Bryan Adams is facing backlash for a rant against China and the coronavirus that many are calling racist. The Canadian singer posted an expletive-ridden video about his concerts that were canceled by the coronavirus pandemic. In the caption of the Instagram video of himself playing his 1983 hit "Cuts Like a Knife" on guitar, Adams bemoaned a series of canceled concerts at the Royal Albert Hall in London, blaming it on wet market vendors in China.
"Tonight was supposed to the the beginning of a tenancy of gigs at the Royal Albert Hall, but thanks to some f—ing bat eating, wet market animal selling, virus making greedy bastards, the whole world is now on hold, not to mention the thousands that have suffered or died from this virus," he wrote. "My message to them other than 'thanks a f—ing lot' is go vegan." Some people believe wet markets in Wuhan, China, were the original source of the novel coronavirus. However, there is no confirmed connection between COVID-19 and the Wuhan wet markets; the CDC lists the exact source of the virus, which has its origin in bats, as "unknown."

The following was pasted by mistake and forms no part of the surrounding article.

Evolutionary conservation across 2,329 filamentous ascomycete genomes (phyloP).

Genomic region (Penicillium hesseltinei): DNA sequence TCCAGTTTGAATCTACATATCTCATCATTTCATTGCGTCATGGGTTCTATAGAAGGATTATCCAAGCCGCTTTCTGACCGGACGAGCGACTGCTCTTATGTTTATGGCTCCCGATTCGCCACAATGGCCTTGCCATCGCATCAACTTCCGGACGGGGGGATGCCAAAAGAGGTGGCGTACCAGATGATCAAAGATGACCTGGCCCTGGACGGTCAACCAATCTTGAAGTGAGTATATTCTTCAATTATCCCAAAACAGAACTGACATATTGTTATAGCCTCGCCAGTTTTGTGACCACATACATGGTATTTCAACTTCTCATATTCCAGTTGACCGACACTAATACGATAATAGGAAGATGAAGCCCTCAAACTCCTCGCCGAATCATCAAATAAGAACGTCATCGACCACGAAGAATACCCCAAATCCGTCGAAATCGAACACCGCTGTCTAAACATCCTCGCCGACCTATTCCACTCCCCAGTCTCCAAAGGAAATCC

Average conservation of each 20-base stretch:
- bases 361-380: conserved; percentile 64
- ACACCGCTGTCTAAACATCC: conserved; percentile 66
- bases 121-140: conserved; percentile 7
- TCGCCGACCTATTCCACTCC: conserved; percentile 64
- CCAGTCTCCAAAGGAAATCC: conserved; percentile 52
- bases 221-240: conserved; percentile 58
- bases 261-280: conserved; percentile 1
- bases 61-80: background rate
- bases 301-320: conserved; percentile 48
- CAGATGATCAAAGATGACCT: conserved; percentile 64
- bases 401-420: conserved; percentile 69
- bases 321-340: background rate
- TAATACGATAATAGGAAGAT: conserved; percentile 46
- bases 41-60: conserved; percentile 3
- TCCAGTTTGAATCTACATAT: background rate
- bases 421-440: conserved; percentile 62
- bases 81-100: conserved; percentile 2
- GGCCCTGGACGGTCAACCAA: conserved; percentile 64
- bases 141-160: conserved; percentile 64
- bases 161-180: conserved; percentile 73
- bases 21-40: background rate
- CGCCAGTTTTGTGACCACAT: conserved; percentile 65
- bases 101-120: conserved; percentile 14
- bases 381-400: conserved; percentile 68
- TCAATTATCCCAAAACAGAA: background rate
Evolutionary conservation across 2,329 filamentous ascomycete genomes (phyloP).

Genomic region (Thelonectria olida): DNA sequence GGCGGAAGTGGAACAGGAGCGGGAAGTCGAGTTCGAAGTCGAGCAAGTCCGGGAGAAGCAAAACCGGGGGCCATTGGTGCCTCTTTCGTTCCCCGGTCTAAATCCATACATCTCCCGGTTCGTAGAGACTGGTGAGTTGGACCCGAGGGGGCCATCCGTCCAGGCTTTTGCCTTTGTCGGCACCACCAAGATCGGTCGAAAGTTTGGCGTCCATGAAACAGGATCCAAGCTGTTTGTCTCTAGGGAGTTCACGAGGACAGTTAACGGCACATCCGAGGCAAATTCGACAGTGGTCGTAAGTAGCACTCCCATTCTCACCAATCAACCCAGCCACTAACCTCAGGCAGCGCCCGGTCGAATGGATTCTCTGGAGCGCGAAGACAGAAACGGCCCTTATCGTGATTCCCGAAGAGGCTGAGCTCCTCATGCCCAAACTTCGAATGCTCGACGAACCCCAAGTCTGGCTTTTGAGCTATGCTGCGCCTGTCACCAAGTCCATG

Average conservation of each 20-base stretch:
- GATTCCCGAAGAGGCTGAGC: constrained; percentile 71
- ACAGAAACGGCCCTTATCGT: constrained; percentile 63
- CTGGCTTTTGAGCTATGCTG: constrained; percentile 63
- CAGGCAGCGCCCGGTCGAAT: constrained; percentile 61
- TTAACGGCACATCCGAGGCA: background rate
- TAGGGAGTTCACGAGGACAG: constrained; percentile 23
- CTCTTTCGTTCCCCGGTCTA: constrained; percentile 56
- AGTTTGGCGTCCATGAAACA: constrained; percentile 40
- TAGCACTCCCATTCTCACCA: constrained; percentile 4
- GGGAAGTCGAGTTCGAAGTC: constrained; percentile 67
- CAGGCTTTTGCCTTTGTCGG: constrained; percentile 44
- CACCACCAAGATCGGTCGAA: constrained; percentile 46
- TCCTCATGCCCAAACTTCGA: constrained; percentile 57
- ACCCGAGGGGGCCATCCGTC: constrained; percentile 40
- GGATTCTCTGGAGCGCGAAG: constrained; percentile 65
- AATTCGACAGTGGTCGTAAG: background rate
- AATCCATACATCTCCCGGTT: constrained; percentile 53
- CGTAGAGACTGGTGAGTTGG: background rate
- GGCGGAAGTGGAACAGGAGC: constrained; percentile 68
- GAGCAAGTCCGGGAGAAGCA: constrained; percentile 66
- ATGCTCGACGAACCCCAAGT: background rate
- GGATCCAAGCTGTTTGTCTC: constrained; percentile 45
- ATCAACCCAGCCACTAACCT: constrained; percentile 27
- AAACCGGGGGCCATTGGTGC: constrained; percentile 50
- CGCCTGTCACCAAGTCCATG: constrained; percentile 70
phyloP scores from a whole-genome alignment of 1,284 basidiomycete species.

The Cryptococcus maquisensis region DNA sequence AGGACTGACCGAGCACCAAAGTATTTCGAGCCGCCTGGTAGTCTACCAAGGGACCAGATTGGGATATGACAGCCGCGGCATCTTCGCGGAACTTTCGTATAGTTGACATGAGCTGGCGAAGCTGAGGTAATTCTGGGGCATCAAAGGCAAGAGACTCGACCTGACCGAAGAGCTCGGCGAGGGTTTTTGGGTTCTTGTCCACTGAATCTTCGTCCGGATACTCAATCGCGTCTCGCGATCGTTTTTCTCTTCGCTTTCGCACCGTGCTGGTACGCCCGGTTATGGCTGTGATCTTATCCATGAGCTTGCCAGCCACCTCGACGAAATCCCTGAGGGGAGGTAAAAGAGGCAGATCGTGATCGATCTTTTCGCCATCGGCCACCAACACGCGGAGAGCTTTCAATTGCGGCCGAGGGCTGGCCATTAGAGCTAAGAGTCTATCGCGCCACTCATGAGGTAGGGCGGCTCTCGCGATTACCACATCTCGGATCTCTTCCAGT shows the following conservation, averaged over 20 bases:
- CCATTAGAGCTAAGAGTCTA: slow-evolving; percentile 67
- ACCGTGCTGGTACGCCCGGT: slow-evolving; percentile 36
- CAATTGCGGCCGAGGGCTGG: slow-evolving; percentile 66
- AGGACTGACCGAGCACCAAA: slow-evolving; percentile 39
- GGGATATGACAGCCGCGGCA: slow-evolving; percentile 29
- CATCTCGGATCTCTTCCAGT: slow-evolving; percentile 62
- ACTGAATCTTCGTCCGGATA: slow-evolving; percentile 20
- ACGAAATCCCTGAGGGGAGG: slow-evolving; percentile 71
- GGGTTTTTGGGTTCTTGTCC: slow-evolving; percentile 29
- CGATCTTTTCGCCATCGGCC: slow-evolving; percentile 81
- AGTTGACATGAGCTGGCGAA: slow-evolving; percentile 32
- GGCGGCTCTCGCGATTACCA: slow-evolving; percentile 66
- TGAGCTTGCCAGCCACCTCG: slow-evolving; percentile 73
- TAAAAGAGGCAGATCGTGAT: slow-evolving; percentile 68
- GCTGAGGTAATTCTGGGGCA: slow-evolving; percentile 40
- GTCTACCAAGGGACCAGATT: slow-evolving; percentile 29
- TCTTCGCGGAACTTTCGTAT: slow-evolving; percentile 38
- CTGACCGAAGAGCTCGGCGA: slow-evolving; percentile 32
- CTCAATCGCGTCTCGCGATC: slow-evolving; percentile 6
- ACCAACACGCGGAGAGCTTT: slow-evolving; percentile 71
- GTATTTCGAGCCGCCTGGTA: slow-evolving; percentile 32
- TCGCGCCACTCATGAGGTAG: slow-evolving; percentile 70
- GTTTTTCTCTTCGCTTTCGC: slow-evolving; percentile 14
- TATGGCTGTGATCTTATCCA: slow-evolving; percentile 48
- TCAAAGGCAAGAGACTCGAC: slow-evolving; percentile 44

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"To all the people missing out on our shows, I wish I could be there more than you know. It's been great hanging out in isolation with my children and family, but I miss my other family, my band, my crew and my fans. Take care of yourselves and hope we can get the show on the road again soon," Adams concluded.
The post immediately drew criticism on social media and trended on Twitter Monday night and Tuesday morning. Users pointed out that "bat eating" and wet markets have become xenophobic talking points fueling anti-Chinese racism since the rise of the coronavirus in the United States, after early reports suggested that the first patients were exposed at the Huanan Seafood Wholesale Market in Wuhan, China.
While a number of the earliest cases of the disease were found in people who had frequented the wet market in Wuhan, numerous other early cases were in people who didn't frequent the market. That is one of the factors that have led others to suggest that the virus came from one of two Wuhan laboratories studying coronavirus in bats, either in a manmade form or via a lapse in the biosecurity of animal specimens. The scientific community has near-unanimously rejected the idea it could have been manmade.
Adams has consistently released music since this breakthrough in the early 1980s, with his commercial peak coming in 1991 with the single "(Everything I Do) I Do It For You," which is still the longest-running UK No. 1. The song also peaked at No. 1 in the US, along with "Have You Ever Really Loved a Woman?" in 1995, "All For Love" in 1994 and "Heaven" in 1985. In 2019, he released the album Shine a Light, which reached No. 2 in UK charts.